Just next door, houses are spacious and private, with meticulously kept lawns - residences that go for $1.5 million. Expensive cars are parked in the driveways and remnants of kids playing outside are scattered across the front yards.
The contrast is stark, even at first glance.
"Drugs are a problem everywhere and Danville is not exempt," Ireland says.
The sun has just gone down on a hot Friday night in July and Ireland is patrolling the streets, only hours after a drug-related burglary in the area.
"My problem is mainly with meth and coke because people who do those drugs live that lifestyle," Ireland says.
He's referring to the bigger crimes connected to methamphetamine and cocaine: theft, violence, burglary and prostitution. Now that night has fallen, he is heading to an area known for foul play, with the hope of learning more about recent burglaries.
'Watch how jittery she is'
Ten minutes later, near a meeting point for speed users in the area, he pulls over a middle-aged woman in a white truck. She's driving with an expired driver's license and failed to use her turn signal within 100 feet of an intersection.
He asks her for her license and registration, then tells her to step out of her truck. She fidgets a lot, looks wound up and is visibly nervous talking to Ireland on this back road.
Ireland knows this woman. He's had previous contact with her and recognizes her as the wife of a man known to the department as a speed user. The couple frequently has drug addicts over to their house from as far away as Lafayette and Martinez.
On a quick trip back to the police car to get a 7 DAR drug test, Ireland says, "Watch how jittery she is. Watch her body movement. She's under the influence right now."
After giving her a series of tests, including a pulse and eye examination, he determines she is in fact high on speed. He searches her, handcuffs her and cites her for possession of narcotics and driving under the influence.
'It happens that quickly'
Once she is taken away by a reserve officer, Donna, the department's police K-9, searches for drugs in the truck, but finds none. Ireland then checks the vehicle for possible stolen goods and meets the woman back at the Police Department.
According to Safestate.org, a nonprofit group dedicated to preventing crime and violence, more meth is produced in California than any other state. And unlike like heroin and crack users, who are usually concentrated in urban areas, speed is just as popular in rural and suburban areas of the West as it is in the cities.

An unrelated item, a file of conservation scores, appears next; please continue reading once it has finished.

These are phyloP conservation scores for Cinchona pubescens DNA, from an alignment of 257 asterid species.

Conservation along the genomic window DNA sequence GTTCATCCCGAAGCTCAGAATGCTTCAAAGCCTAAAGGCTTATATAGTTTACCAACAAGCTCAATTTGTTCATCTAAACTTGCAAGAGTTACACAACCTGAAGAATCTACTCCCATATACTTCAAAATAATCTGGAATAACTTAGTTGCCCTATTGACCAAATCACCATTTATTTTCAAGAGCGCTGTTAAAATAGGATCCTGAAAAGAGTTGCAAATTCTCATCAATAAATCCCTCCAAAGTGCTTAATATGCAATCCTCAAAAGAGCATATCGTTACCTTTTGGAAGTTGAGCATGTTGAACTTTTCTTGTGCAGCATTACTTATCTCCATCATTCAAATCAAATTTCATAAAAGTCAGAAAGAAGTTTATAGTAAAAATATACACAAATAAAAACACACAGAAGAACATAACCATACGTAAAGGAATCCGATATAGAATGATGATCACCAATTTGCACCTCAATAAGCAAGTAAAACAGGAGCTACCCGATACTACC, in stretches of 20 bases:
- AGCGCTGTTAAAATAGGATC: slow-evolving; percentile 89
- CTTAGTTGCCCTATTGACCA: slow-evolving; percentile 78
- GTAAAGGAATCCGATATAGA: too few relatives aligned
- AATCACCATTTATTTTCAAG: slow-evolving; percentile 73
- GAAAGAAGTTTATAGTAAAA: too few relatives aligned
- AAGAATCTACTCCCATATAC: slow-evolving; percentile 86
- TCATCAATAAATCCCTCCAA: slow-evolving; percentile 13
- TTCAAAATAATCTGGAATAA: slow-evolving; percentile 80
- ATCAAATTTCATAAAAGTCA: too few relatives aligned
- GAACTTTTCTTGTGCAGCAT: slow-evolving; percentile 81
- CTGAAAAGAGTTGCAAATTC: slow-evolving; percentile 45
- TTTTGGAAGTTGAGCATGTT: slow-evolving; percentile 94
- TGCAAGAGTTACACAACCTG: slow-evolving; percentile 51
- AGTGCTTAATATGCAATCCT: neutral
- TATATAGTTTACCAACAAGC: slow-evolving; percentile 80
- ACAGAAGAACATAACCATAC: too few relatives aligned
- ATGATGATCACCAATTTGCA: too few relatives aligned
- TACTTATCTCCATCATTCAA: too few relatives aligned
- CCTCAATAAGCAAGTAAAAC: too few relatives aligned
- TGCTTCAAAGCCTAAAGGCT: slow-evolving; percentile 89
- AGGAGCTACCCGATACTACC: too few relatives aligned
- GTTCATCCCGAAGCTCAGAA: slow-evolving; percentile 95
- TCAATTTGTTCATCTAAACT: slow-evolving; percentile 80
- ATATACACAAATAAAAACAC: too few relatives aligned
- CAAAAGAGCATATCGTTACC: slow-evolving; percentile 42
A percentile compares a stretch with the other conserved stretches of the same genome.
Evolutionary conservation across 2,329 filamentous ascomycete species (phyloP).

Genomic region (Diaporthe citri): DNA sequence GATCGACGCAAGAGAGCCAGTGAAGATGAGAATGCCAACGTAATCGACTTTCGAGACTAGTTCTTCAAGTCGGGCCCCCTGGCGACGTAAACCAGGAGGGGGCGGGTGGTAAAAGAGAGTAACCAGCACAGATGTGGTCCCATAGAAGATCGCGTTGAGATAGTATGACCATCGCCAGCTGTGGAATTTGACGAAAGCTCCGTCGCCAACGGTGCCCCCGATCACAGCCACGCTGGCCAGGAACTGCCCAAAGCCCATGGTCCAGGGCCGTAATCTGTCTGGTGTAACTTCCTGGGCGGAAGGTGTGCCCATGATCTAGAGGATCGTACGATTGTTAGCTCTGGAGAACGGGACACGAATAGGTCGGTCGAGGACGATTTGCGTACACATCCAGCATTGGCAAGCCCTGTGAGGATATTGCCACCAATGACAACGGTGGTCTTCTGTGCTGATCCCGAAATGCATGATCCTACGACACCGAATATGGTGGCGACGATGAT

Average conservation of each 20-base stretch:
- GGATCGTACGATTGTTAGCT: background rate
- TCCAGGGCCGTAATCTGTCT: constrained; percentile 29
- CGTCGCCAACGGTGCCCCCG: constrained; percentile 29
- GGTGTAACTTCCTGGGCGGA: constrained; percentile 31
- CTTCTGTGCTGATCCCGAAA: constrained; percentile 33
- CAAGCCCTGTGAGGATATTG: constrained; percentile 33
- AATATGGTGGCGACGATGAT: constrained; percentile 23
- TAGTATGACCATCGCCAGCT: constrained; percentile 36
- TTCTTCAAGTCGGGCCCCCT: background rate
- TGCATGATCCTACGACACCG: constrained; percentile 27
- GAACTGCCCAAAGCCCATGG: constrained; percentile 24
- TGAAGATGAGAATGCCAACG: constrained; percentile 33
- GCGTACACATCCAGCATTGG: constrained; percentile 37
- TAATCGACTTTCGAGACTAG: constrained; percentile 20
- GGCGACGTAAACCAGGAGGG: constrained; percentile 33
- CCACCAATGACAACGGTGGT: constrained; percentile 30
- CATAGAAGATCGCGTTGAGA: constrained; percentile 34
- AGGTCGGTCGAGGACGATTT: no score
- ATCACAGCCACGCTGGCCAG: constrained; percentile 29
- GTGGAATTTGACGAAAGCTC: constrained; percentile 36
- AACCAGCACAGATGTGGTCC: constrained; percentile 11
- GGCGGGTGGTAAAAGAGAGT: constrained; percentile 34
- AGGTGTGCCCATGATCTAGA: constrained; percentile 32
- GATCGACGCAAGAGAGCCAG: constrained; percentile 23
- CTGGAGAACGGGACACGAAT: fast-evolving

Suburban speed users have been known to lead functional, productive lives while dependent on the drug. For instance, the Danville woman Ireland has cited for possession and a DUI has raised children and maintained jobs while addicted to the drug.
Effects of speed include increased wakefulness and physical activity, increased heart rate and decreased appetite. Addicts are sometimes able to live outwardly "normal" lives because, to outsiders, a person who has ingested a moderate amount can come off as simply energetic.
'It's gonna catch up to you'
Back at the station, Ireland encourages the woman to seek help at a rehab facility. She will likely get a court mandated rehab treatment, as most first-time offenders do, he says. During the conversation, the woman admits that she has been using the drug for more than 20 years, but not that she has a drug problem.
"You've wasted the best years of your life ... It's gonna catch up to you," Ireland says with concern.
Treatment admissions for amphetamine and methamphetamines has increased 500 percent since 1992, according to the White House Office of National Drug Control, and the problem is only growing. The drug, which originally became popular in working class areas of the West, is spreading through the country and into middle and upper class suburban households.
After taking the woman's blood for evidence and talking more with her, Ireland decides to site release her - to let her go home as opposed to bringing her in to County Jail. Taking her to jail would take hours of his time, limiting manpower in Danville at a peak time for crime.
"A lot of (the decision) is based on prior contact with the offender and the severity of the crime," he says.
This all seems routine for Ireland, who has been on the Danville police force for four years and says he has dealt with hundreds of hard-drug-related crimes.
This is surprising, considering a common misconception that Ireland points out. He says he knows some people think Danville police have nothing better to do than drive around, pick on teenagers, and bust people for minor traffic violations.
"You have a lot of people making comments in a condescending way about how there is no crime in Danville," he says.
The area does not have an excessive problem with drugs, in Ireland's opinion, but citations do happen frequently.
'My neighbor used my hose'